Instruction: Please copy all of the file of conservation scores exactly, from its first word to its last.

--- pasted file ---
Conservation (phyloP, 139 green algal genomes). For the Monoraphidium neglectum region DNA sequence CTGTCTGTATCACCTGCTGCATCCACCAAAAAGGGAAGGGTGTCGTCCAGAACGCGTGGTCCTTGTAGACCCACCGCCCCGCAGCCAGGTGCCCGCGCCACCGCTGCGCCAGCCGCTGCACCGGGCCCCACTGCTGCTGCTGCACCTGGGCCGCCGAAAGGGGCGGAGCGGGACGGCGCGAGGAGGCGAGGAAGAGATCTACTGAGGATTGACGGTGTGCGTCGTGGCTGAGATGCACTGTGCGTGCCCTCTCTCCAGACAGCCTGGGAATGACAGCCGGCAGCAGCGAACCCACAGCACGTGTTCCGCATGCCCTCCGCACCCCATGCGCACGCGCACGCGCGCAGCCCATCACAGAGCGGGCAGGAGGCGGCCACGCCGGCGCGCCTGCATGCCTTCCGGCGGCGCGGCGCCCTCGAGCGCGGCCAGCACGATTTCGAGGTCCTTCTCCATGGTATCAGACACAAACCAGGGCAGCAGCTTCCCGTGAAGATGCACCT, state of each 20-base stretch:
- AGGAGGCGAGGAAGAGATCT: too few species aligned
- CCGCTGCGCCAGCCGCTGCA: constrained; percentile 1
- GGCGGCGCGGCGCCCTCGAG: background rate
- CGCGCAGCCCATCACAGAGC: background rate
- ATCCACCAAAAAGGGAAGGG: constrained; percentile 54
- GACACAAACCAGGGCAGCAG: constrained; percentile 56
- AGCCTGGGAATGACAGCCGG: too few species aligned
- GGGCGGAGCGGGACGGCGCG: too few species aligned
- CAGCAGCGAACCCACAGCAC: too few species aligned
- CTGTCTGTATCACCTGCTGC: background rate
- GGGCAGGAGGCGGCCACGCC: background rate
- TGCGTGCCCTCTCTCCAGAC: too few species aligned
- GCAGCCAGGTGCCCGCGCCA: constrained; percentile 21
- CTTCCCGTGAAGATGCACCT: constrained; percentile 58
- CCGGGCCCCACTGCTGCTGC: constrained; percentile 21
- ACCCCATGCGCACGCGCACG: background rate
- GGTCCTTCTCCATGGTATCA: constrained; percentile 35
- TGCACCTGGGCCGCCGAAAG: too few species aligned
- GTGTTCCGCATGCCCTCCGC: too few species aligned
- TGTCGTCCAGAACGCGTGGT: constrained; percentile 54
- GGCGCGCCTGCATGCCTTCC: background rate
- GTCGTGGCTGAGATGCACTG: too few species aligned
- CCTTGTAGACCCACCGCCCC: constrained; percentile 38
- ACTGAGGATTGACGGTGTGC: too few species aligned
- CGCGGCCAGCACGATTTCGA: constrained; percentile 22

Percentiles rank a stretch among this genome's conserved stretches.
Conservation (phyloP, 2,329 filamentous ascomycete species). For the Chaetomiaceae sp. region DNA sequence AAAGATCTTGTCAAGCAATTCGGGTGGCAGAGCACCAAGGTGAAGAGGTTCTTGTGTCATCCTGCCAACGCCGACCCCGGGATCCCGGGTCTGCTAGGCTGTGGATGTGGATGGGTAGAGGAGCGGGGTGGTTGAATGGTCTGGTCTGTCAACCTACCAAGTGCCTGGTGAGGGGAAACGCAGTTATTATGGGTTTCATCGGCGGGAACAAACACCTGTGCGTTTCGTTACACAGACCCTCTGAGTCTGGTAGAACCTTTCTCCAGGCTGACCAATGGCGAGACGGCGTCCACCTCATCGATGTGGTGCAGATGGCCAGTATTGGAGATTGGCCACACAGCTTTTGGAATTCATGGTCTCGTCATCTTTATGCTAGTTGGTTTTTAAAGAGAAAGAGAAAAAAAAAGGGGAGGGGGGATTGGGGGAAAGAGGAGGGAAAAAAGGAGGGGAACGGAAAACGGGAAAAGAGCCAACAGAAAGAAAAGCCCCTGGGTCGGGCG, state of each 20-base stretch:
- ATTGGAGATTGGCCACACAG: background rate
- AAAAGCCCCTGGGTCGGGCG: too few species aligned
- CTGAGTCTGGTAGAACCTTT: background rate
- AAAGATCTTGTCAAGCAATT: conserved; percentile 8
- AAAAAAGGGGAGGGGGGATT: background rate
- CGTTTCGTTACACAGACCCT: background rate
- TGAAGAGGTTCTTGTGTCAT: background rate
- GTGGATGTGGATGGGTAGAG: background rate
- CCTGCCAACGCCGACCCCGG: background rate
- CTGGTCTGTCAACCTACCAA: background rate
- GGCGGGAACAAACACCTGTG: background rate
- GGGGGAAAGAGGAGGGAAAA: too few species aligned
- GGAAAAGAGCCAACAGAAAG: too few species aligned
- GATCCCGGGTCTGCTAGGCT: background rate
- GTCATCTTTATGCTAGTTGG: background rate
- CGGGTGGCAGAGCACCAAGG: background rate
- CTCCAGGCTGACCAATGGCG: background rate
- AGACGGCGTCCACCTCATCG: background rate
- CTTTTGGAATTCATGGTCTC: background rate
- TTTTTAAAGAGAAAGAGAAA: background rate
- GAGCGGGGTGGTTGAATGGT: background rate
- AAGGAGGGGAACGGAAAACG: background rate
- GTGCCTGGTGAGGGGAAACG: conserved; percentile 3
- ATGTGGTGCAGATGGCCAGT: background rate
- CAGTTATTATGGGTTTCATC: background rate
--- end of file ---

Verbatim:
Conservation (phyloP, 139 green algal genomes). For the Monoraphidium neglectum region DNA sequence CTGTCTGTATCACCTGCTGCATCCACCAAAAAGGGAAGGGTGTCGTCCAGAACGCGTGGTCCTTGTAGACCCACCGCCCCGCAGCCAGGTGCCCGCGCCACCGCTGCGCCAGCCGCTGCACCGGGCCCCACTGCTGCTGCTGCACCTGGGCCGCCGAAAGGGGCGGAGCGGGACGGCGCGAGGAGGCGAGGAAGAGATCTACTGAGGATTGACGGTGTGCGTCGTGGCTGAGATGCACTGTGCGTGCCCTCTCTCCAGACAGCCTGGGAATGACAGCCGGCAGCAGCGAACCCACAGCACGTGTTCCGCATGCCCTCCGCACCCCATGCGCACGCGCACGCGCGCAGCCCATCACAGAGCGGGCAGGAGGCGGCCACGCCGGCGCGCCTGCATGCCTTCCGGCGGCGCGGCGCCCTCGAGCGCGGCCAGCACGATTTCGAGGTCCTTCTCCATGGTATCAGACACAAACCAGGGCAGCAGCTTCCCGTGAAGATGCACCT, state of each 20-base stretch:
- AGGAGGCGAGGAAGAGATCT: too few species aligned
- CCGCTGCGCCAGCCGCTGCA: constrained; percentile 1
- GGCGGCGCGGCGCCCTCGAG: background rate
- CGCGCAGCCCATCACAGAGC: background rate
- ATCCACCAAAAAGGGAAGGG: constrained; percentile 54
- GACACAAACCAGGGCAGCAG: constrained; percentile 56
- AGCCTGGGAATGACAGCCGG: too few species aligned
- GGGCGGAGCGGGACGGCGCG: too few species aligned
- CAGCAGCGAACCCACAGCAC: too few species aligned
- CTGTCTGTATCACCTGCTGC: background rate
- GGGCAGGAGGCGGCCACGCC: background rate
- TGCGTGCCCTCTCTCCAGAC: too few species aligned
- GCAGCCAGGTGCCCGCGCCA: constrained; percentile 21
- CTTCCCGTGAAGATGCACCT: constrained; percentile 58
- CCGGGCCCCACTGCTGCTGC: constrained; percentile 21
- ACCCCATGCGCACGCGCACG: background rate
- GGTCCTTCTCCATGGTATCA: constrained; percentile 35
- TGCACCTGGGCCGCCGAAAG: too few species aligned
- GTGTTCCGCATGCCCTCCGC: too few species aligned
- TGTCGTCCAGAACGCGTGGT: constrained; percentile 54
- GGCGCGCCTGCATGCCTTCC: background rate
- GTCGTGGCTGAGATGCACTG: too few species aligned
- CCTTGTAGACCCACCGCCCC: constrained; percentile 38
- ACTGAGGATTGACGGTGTGC: too few species aligned
- CGCGGCCAGCACGATTTCGA: constrained; percentile 22

Percentiles rank a stretch among this genome's conserved stretches.
Conservation (phyloP, 2,329 filamentous ascomycete species). For the Chaetomiaceae sp. region DNA sequence AAAGATCTTGTCAAGCAATTCGGGTGGCAGAGCACCAAGGTGAAGAGGTTCTTGTGTCATCCTGCCAACGCCGACCCCGGGATCCCGGGTCTGCTAGGCTGTGGATGTGGATGGGTAGAGGAGCGGGGTGGTTGAATGGTCTGGTCTGTCAACCTACCAAGTGCCTGGTGAGGGGAAACGCAGTTATTATGGGTTTCATCGGCGGGAACAAACACCTGTGCGTTTCGTTACACAGACCCTCTGAGTCTGGTAGAACCTTTCTCCAGGCTGACCAATGGCGAGACGGCGTCCACCTCATCGATGTGGTGCAGATGGCCAGTATTGGAGATTGGCCACACAGCTTTTGGAATTCATGGTCTCGTCATCTTTATGCTAGTTGGTTTTTAAAGAGAAAGAGAAAAAAAAAGGGGAGGGGGGATTGGGGGAAAGAGGAGGGAAAAAAGGAGGGGAACGGAAAACGGGAAAAGAGCCAACAGAAAGAAAAGCCCCTGGGTCGGGCG, state of each 20-base stretch:
- ATTGGAGATTGGCCACACAG: background rate
- AAAAGCCCCTGGGTCGGGCG: too few species aligned
- CTGAGTCTGGTAGAACCTTT: background rate
- AAAGATCTTGTCAAGCAATT: conserved; percentile 8
- AAAAAAGGGGAGGGGGGATT: background rate
- CGTTTCGTTACACAGACCCT: background rate
- TGAAGAGGTTCTTGTGTCAT: background rate
- GTGGATGTGGATGGGTAGAG: background rate
- CCTGCCAACGCCGACCCCGG: background rate
- CTGGTCTGTCAACCTACCAA: background rate
- GGCGGGAACAAACACCTGTG: background rate
- GGGGGAAAGAGGAGGGAAAA: too few species aligned
- GGAAAAGAGCCAACAGAAAG: too few species aligned
- GATCCCGGGTCTGCTAGGCT: background rate
- GTCATCTTTATGCTAGTTGG: background rate
- CGGGTGGCAGAGCACCAAGG: background rate
- CTCCAGGCTGACCAATGGCG: background rate
- AGACGGCGTCCACCTCATCG: background rate
- CTTTTGGAATTCATGGTCTC: background rate
- TTTTTAAAGAGAAAGAGAAA: background rate
- GAGCGGGGTGGTTGAATGGT: background rate
- AAGGAGGGGAACGGAAAACG: background rate
- GTGCCTGGTGAGGGGAAACG: conserved; percentile 3
- ATGTGGTGCAGATGGCCAGT: background rate
- CAGTTATTATGGGTTTCATC: background rate